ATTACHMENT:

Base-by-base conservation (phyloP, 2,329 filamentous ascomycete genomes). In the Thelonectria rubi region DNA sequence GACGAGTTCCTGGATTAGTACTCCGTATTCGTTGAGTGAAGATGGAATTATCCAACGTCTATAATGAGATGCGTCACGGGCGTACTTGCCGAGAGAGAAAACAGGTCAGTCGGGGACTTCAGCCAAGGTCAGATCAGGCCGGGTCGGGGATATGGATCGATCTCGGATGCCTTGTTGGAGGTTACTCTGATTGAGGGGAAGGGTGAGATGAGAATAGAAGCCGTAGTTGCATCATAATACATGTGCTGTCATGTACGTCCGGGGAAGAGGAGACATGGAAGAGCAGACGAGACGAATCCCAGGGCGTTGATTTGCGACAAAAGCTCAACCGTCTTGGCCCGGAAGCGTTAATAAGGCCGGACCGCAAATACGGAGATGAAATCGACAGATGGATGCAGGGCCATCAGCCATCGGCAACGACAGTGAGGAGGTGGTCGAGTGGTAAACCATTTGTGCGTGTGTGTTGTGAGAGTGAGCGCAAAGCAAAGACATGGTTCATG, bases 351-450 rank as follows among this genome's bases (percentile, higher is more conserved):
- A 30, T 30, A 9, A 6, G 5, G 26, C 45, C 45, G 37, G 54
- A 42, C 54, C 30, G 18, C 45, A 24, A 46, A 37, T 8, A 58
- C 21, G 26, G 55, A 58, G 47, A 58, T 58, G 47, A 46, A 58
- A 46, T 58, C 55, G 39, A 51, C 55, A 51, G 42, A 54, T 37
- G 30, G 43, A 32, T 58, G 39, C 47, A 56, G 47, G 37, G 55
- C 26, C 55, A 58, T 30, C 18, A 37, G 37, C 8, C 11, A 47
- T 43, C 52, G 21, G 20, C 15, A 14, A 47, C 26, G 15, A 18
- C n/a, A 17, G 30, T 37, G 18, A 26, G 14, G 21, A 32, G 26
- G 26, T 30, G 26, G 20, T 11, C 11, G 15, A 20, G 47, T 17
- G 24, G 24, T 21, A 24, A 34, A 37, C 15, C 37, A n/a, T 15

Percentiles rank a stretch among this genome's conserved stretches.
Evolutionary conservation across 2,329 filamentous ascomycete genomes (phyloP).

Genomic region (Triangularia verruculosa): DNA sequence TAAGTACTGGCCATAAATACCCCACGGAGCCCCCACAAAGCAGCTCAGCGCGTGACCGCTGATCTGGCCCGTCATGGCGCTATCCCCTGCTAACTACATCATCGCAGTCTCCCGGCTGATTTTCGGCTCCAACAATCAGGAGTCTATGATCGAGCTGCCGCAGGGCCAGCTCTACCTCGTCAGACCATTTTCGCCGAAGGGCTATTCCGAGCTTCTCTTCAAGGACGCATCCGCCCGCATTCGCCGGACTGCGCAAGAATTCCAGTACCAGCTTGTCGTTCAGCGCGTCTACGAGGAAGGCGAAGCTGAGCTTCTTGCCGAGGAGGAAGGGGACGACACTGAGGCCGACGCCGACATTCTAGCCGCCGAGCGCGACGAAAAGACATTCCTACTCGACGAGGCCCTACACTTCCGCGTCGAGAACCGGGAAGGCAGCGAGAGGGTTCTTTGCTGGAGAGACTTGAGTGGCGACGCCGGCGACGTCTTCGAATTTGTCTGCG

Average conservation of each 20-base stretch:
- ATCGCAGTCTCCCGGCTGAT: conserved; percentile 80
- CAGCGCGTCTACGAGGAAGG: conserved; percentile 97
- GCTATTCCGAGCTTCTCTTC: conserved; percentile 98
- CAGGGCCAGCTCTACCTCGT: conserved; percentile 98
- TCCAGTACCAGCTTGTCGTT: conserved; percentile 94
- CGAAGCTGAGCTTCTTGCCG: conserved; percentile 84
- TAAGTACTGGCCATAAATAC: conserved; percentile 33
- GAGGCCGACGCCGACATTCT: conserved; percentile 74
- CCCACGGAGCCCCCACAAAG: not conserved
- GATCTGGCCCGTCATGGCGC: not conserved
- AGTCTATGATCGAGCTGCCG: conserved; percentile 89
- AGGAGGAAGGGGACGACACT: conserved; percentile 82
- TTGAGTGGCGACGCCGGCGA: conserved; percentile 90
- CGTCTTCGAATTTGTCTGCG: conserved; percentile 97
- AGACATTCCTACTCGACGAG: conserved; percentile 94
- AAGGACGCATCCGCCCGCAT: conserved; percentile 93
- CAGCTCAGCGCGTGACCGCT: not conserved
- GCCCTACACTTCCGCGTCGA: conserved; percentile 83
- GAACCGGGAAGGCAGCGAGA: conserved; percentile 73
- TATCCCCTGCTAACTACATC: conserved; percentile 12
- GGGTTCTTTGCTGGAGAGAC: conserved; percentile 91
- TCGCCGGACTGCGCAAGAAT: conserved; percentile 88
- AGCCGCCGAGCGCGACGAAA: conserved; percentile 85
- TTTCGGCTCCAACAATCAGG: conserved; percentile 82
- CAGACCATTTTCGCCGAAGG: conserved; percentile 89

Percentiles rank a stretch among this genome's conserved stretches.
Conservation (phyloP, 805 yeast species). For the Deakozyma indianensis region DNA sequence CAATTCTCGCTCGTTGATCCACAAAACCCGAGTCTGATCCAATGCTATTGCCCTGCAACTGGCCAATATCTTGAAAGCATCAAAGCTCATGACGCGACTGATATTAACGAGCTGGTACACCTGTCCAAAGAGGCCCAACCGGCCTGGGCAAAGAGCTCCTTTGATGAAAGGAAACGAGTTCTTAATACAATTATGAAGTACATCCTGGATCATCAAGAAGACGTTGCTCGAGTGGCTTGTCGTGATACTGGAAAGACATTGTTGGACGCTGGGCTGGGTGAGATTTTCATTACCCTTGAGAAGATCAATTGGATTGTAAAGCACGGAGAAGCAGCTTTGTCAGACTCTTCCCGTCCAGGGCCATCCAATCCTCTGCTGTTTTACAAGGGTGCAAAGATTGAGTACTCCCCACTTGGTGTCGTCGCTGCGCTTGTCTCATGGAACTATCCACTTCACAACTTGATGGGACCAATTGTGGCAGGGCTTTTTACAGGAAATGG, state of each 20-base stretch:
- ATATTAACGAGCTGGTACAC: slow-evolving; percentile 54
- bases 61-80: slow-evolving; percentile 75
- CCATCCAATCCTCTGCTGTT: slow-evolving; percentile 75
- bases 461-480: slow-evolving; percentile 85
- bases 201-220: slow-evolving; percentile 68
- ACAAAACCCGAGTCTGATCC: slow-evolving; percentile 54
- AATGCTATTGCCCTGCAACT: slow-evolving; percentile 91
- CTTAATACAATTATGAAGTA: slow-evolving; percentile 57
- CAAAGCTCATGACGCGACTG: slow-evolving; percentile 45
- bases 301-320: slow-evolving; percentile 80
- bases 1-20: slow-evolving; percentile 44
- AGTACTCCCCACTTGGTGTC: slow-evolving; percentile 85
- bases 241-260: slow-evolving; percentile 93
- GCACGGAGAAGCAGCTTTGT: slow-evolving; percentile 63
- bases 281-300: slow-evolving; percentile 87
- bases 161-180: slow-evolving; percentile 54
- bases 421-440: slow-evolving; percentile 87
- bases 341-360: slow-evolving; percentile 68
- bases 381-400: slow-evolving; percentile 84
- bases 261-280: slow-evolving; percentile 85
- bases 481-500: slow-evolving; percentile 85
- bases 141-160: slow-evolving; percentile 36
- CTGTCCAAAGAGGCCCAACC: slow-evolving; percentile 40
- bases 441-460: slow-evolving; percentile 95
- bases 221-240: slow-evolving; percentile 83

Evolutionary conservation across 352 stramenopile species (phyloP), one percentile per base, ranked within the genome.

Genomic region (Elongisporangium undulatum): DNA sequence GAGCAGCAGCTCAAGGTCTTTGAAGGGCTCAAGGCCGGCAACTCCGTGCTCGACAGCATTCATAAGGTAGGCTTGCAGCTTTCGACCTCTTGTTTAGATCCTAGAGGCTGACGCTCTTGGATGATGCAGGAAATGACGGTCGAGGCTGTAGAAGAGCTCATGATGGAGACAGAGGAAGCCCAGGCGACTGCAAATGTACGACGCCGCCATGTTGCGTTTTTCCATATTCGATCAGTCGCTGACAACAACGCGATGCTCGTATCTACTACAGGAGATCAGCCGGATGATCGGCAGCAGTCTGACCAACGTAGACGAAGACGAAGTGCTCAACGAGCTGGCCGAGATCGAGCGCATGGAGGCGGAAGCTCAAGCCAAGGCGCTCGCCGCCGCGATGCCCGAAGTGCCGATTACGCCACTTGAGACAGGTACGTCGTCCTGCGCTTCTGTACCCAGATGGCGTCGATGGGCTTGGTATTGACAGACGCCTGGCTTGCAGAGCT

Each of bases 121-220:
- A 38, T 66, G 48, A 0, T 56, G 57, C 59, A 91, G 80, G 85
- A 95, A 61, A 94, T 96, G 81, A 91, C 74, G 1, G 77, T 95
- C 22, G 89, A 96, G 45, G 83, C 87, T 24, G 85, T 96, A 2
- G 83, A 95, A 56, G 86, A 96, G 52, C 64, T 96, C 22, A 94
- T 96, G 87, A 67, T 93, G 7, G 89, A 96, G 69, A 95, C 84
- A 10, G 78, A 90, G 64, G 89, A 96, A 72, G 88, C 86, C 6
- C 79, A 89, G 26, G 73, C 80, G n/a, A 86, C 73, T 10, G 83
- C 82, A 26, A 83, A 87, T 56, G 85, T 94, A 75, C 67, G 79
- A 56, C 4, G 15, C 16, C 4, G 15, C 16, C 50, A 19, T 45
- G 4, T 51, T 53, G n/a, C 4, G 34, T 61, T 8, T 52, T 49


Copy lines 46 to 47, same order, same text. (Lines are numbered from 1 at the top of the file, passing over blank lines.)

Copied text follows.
- bases 461-480: slow-evolving; percentile 85
- bases 201-220: slow-evolving; percentile 68